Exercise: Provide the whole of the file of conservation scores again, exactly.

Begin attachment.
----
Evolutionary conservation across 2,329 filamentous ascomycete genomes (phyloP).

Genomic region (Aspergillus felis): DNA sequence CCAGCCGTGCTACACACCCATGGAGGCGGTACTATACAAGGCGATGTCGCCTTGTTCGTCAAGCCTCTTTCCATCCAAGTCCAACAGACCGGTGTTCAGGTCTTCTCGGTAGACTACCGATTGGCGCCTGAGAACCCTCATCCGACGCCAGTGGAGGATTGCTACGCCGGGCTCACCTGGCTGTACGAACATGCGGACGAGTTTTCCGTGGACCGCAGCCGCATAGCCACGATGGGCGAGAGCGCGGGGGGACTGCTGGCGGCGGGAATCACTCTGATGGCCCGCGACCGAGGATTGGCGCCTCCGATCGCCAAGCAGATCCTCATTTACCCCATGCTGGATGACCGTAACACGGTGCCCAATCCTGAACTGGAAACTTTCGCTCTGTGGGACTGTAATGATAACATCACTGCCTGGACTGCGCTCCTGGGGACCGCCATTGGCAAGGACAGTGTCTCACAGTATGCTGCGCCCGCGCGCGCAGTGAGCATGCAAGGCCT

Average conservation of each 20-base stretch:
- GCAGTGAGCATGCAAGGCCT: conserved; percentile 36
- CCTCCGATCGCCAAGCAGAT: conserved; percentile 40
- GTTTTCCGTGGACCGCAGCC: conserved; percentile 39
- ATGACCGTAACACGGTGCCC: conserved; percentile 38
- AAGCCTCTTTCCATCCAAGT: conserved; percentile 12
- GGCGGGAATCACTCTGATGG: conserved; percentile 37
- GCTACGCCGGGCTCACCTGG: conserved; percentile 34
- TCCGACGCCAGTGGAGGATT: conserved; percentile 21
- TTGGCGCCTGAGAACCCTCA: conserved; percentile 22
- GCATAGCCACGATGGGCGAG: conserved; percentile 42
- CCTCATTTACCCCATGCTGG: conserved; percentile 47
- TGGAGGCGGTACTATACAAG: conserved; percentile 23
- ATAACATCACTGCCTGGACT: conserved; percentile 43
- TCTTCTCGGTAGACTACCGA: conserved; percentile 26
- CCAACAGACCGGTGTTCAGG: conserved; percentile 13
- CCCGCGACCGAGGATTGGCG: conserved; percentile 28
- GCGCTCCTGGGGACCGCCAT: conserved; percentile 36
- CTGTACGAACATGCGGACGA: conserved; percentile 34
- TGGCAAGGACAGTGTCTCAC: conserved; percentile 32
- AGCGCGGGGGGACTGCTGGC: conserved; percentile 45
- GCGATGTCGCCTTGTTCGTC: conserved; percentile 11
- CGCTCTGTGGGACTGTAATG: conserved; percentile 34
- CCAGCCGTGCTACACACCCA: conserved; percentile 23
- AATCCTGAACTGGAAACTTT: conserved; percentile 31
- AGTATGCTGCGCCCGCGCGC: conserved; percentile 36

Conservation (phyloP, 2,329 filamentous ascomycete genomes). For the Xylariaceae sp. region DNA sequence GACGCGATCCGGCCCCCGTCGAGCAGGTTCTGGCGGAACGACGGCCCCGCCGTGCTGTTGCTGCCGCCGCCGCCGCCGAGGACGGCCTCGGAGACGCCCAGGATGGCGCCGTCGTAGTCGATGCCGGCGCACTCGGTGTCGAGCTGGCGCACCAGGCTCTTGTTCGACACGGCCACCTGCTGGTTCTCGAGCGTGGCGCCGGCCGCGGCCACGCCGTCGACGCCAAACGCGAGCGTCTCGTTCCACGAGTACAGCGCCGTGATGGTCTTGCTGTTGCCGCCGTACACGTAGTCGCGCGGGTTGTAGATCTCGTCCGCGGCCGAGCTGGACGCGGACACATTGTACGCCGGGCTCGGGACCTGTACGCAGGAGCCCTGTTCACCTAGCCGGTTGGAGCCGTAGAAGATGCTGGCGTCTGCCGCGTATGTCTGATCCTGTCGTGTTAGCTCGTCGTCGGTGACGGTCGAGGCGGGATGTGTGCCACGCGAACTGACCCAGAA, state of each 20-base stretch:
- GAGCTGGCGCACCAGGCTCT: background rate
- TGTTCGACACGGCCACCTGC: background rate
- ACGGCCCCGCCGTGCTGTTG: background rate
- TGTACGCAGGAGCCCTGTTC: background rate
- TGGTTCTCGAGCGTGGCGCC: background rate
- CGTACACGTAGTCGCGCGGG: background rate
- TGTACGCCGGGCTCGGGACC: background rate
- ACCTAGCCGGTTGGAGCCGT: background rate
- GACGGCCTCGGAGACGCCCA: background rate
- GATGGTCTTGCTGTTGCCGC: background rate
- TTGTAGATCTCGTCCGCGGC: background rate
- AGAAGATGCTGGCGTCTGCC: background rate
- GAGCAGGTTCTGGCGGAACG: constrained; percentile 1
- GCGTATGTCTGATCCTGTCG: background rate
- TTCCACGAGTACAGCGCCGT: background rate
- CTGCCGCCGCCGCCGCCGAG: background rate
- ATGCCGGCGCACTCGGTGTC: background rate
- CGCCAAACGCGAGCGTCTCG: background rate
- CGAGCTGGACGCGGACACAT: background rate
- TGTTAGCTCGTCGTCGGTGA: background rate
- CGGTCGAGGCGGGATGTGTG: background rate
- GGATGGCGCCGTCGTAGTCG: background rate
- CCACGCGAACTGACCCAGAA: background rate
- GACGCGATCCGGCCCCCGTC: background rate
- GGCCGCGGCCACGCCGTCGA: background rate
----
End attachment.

Evolutionary conservation across 2,329 filamentous ascomycete genomes (phyloP).

Genomic region (Aspergillus felis): DNA sequence CCAGCCGTGCTACACACCCATGGAGGCGGTACTATACAAGGCGATGTCGCCTTGTTCGTCAAGCCTCTTTCCATCCAAGTCCAACAGACCGGTGTTCAGGTCTTCTCGGTAGACTACCGATTGGCGCCTGAGAACCCTCATCCGACGCCAGTGGAGGATTGCTACGCCGGGCTCACCTGGCTGTACGAACATGCGGACGAGTTTTCCGTGGACCGCAGCCGCATAGCCACGATGGGCGAGAGCGCGGGGGGACTGCTGGCGGCGGGAATCACTCTGATGGCCCGCGACCGAGGATTGGCGCCTCCGATCGCCAAGCAGATCCTCATTTACCCCATGCTGGATGACCGTAACACGGTGCCCAATCCTGAACTGGAAACTTTCGCTCTGTGGGACTGTAATGATAACATCACTGCCTGGACTGCGCTCCTGGGGACCGCCATTGGCAAGGACAGTGTCTCACAGTATGCTGCGCCCGCGCGCGCAGTGAGCATGCAAGGCCT

Average conservation of each 20-base stretch:
- GCAGTGAGCATGCAAGGCCT: conserved; percentile 36
- CCTCCGATCGCCAAGCAGAT: conserved; percentile 40
- GTTTTCCGTGGACCGCAGCC: conserved; percentile 39
- ATGACCGTAACACGGTGCCC: conserved; percentile 38
- AAGCCTCTTTCCATCCAAGT: conserved; percentile 12
- GGCGGGAATCACTCTGATGG: conserved; percentile 37
- GCTACGCCGGGCTCACCTGG: conserved; percentile 34
- TCCGACGCCAGTGGAGGATT: conserved; percentile 21
- TTGGCGCCTGAGAACCCTCA: conserved; percentile 22
- GCATAGCCACGATGGGCGAG: conserved; percentile 42
- CCTCATTTACCCCATGCTGG: conserved; percentile 47
- TGGAGGCGGTACTATACAAG: conserved; percentile 23
- ATAACATCACTGCCTGGACT: conserved; percentile 43
- TCTTCTCGGTAGACTACCGA: conserved; percentile 26
- CCAACAGACCGGTGTTCAGG: conserved; percentile 13
- CCCGCGACCGAGGATTGGCG: conserved; percentile 28
- GCGCTCCTGGGGACCGCCAT: conserved; percentile 36
- CTGTACGAACATGCGGACGA: conserved; percentile 34
- TGGCAAGGACAGTGTCTCAC: conserved; percentile 32
- AGCGCGGGGGGACTGCTGGC: conserved; percentile 45
- GCGATGTCGCCTTGTTCGTC: conserved; percentile 11
- CGCTCTGTGGGACTGTAATG: conserved; percentile 34
- CCAGCCGTGCTACACACCCA: conserved; percentile 23
- AATCCTGAACTGGAAACTTT: conserved; percentile 31
- AGTATGCTGCGCCCGCGCGC: conserved; percentile 36

Conservation (phyloP, 2,329 filamentous ascomycete genomes). For the Xylariaceae sp. region DNA sequence GACGCGATCCGGCCCCCGTCGAGCAGGTTCTGGCGGAACGACGGCCCCGCCGTGCTGTTGCTGCCGCCGCCGCCGCCGAGGACGGCCTCGGAGACGCCCAGGATGGCGCCGTCGTAGTCGATGCCGGCGCACTCGGTGTCGAGCTGGCGCACCAGGCTCTTGTTCGACACGGCCACCTGCTGGTTCTCGAGCGTGGCGCCGGCCGCGGCCACGCCGTCGACGCCAAACGCGAGCGTCTCGTTCCACGAGTACAGCGCCGTGATGGTCTTGCTGTTGCCGCCGTACACGTAGTCGCGCGGGTTGTAGATCTCGTCCGCGGCCGAGCTGGACGCGGACACATTGTACGCCGGGCTCGGGACCTGTACGCAGGAGCCCTGTTCACCTAGCCGGTTGGAGCCGTAGAAGATGCTGGCGTCTGCCGCGTATGTCTGATCCTGTCGTGTTAGCTCGTCGTCGGTGACGGTCGAGGCGGGATGTGTGCCACGCGAACTGACCCAGAA, state of each 20-base stretch:
- GAGCTGGCGCACCAGGCTCT: background rate
- TGTTCGACACGGCCACCTGC: background rate
- ACGGCCCCGCCGTGCTGTTG: background rate
- TGTACGCAGGAGCCCTGTTC: background rate
- TGGTTCTCGAGCGTGGCGCC: background rate
- CGTACACGTAGTCGCGCGGG: background rate
- TGTACGCCGGGCTCGGGACC: background rate
- ACCTAGCCGGTTGGAGCCGT: background rate
- GACGGCCTCGGAGACGCCCA: background rate
- GATGGTCTTGCTGTTGCCGC: background rate
- TTGTAGATCTCGTCCGCGGC: background rate
- AGAAGATGCTGGCGTCTGCC: background rate
- GAGCAGGTTCTGGCGGAACG: constrained; percentile 1
- GCGTATGTCTGATCCTGTCG: background rate
- TTCCACGAGTACAGCGCCGT: background rate
- CTGCCGCCGCCGCCGCCGAG: background rate
- ATGCCGGCGCACTCGGTGTC: background rate
- CGCCAAACGCGAGCGTCTCG: background rate
- CGAGCTGGACGCGGACACAT: background rate
- TGTTAGCTCGTCGTCGGTGA: background rate
- CGGTCGAGGCGGGATGTGTG: background rate
- GGATGGCGCCGTCGTAGTCG: background rate
- CCACGCGAACTGACCCAGAA: background rate
- GACGCGATCCGGCCCCCGTC: background rate
- GGCCGCGGCCACGCCGTCGA: background rate